This might as easily be titled “Your ShurKil Ammunition to Bag the Raise You So Desperately Need” since my aim is to provide you with the information your ultimate boss uses to calculate your pay. The biases of information are these: I operate in the US, in the State of New Jersey, for a Small Business. You’ll need to adjust your calculations to take into account differences of nationality, statehood, and business size.
My example, however, draws from the job I do for another small business. My employer, a grandmotherly lady who runs a tutoring service, has far more expenses than the business my husband and I run has, and I don’t mind revealing my income, more or less. I wouldn’t guarantee the same for someone I haven’t asked. More than that, my income there is directly linked to billable services. I’m an unbillable for my and my husband’s business.
Let’s say your company charges 110 USD for an hour of your time doing the services you have agreed to provide. You get to take home 39 of those USDs, minus the taxes. This rouses your ire. “What’s she doing with that other 61 USDs that I could use to buy a flat screen plasma TV or a nice car or a better house in a neighborhood kind of like the one my student (client, customer) lives in?” Well, let’s start with the basics.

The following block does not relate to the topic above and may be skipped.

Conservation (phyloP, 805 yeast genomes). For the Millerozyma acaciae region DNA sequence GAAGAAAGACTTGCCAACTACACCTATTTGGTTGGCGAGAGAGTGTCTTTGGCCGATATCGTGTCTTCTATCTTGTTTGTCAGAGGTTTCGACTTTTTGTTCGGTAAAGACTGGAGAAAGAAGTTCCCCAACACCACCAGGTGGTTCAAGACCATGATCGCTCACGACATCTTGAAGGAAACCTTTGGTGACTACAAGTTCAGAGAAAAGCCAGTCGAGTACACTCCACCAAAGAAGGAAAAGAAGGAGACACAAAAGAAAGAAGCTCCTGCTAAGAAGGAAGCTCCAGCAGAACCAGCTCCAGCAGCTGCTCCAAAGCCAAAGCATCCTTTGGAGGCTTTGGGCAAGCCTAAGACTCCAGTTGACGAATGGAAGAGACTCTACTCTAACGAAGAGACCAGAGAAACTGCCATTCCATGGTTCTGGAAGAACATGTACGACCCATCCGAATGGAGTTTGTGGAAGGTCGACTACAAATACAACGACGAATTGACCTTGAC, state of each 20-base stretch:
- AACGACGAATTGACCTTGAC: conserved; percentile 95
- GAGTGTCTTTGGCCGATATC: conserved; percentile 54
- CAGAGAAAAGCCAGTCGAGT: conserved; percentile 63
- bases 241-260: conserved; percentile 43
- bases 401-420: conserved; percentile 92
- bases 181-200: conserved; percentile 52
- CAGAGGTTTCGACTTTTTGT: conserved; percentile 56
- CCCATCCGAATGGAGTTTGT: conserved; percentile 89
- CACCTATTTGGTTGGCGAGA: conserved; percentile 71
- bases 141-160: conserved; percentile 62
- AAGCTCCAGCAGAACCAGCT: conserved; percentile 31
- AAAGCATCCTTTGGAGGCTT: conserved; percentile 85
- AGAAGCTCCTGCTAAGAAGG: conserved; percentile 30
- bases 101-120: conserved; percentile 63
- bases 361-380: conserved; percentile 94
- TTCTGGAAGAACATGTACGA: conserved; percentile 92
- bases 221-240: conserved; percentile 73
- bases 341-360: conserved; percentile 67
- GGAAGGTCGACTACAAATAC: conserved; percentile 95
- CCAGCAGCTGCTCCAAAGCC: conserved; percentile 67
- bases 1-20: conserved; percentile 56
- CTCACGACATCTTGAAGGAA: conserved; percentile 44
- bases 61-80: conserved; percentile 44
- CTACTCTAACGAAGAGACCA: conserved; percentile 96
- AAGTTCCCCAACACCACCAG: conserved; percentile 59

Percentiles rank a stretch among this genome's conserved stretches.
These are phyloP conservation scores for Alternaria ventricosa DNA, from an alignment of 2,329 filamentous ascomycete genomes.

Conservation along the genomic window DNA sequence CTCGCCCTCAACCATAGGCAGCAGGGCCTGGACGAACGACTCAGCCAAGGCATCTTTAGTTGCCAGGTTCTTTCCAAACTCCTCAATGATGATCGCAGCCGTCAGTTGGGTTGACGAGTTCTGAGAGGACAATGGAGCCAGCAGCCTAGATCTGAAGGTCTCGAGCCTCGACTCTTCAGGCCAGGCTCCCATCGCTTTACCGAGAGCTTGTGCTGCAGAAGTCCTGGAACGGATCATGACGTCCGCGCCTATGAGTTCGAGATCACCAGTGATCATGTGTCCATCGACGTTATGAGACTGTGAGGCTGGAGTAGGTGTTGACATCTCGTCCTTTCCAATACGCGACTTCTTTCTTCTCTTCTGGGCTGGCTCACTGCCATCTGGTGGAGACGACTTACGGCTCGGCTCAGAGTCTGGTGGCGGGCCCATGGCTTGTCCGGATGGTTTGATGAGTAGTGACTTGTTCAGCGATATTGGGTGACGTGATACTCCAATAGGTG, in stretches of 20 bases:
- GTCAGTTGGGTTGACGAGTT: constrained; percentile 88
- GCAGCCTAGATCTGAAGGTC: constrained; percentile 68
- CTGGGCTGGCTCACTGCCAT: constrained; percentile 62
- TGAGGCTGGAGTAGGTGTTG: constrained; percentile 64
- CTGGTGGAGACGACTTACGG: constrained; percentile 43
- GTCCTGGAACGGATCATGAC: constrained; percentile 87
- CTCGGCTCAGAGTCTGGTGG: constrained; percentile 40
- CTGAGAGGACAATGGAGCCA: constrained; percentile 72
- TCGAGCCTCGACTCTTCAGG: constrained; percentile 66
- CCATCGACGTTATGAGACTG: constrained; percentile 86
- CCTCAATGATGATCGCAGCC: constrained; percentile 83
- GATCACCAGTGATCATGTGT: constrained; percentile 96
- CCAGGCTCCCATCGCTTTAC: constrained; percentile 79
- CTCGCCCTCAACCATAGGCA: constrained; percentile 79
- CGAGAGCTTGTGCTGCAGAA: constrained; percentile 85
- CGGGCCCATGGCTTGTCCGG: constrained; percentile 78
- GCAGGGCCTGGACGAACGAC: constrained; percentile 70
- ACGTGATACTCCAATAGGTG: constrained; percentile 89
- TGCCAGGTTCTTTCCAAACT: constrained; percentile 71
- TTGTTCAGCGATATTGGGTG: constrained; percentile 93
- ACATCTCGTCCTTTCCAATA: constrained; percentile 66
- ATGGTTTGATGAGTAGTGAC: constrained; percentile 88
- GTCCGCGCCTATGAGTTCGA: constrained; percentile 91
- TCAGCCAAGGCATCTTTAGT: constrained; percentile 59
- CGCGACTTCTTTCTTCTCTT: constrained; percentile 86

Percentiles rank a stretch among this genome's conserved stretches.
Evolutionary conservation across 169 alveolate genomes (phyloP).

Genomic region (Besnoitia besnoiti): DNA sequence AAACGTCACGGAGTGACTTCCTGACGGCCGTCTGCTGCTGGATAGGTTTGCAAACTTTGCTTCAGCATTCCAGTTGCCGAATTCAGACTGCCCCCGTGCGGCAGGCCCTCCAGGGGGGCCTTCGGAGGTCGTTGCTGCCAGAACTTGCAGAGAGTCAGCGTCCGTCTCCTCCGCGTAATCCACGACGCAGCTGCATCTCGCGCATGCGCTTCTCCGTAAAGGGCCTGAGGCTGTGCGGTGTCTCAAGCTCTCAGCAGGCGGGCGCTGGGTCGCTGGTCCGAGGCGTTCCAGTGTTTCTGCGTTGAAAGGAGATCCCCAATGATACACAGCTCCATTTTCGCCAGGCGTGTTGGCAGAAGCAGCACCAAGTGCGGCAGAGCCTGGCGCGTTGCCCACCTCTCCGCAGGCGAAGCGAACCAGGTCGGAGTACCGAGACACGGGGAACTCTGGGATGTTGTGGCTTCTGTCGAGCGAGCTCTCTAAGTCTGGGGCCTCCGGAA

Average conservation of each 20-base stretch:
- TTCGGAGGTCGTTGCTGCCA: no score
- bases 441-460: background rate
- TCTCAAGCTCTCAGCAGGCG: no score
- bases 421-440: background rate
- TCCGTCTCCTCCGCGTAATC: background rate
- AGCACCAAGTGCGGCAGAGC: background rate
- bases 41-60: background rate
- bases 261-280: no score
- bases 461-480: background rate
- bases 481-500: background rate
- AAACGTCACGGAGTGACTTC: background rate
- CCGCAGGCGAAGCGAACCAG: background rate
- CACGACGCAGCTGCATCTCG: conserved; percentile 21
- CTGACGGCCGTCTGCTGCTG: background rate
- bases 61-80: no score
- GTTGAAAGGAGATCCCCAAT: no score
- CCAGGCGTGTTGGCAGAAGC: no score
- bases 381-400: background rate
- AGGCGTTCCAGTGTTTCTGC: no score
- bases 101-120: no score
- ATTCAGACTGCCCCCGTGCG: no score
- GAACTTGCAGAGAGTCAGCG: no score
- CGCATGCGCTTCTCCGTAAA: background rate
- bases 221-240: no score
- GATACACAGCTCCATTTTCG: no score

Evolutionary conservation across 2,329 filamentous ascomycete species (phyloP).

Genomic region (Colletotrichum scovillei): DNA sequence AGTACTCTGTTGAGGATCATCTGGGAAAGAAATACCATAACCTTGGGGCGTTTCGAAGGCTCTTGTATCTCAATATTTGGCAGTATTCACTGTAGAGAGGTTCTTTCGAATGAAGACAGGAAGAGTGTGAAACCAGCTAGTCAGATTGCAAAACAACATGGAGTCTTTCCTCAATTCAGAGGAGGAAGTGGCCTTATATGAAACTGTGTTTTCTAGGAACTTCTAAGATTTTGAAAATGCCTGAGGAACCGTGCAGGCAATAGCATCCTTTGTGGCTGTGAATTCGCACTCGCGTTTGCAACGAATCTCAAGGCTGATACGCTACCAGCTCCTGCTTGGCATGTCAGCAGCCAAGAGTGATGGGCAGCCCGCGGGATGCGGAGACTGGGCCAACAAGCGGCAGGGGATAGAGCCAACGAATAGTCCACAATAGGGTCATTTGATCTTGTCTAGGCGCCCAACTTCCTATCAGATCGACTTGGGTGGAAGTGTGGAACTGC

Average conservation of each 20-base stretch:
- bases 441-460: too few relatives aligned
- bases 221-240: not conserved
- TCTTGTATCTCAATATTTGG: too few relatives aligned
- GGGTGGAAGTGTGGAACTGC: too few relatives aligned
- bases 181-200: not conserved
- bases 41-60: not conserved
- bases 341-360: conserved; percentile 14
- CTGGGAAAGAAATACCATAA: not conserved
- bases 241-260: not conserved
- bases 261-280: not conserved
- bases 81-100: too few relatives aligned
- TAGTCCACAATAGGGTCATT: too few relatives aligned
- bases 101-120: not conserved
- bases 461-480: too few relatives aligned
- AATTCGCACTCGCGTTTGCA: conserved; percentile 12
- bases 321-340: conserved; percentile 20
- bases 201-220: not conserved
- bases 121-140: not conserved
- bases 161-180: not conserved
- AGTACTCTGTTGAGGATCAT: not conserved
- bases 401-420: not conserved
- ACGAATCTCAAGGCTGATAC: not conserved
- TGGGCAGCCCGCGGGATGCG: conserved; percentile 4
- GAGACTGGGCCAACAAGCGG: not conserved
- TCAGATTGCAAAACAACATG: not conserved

First, your employer has to deduct for Social Security. The total deduction amounts to 12.4% of the total dollars you earned. You pay 6.2% out of your 39 USD, and your employer matches it out of the 61 USD. So now, you’re at 36.58 USD, and your employer is at 58.58 USD. Social Security gets paid directly into the pockets of sweet little old men and women across the country who were counting on it to survive their retirement years with a little dignity. They did save for retirement and would have liked to have saved more, but their salaries and expenses didn’t allow for it. More than that, they may have funded things like home or auto purchases for their children, education expenses for their grandchildren, trips here and there to make life a little sweeter. I don’t grudge them a penny, and I don’t even remotely count on anything similar for myself.
Then, your employer has to deduct for Medicare. You’re paying for half of this as well, which comes to about 1.45%, so subtract fifty seven cents from each party and you’re now at 36.01 USD and your employer is at 58.01 USD. Medicare supplies these same sweet little old men and women with doctor visits, medications, hospital stays, diabetes testing supplies and motorized chairs. Again, I wouldn’t have it any other way since these lovely people, many of whom chat with me in the aisles at Wegman’s and in the craft stores I like to visit, worked their whole lives expecting this provision and would have planned things differently had they been told it wouldn’t be there.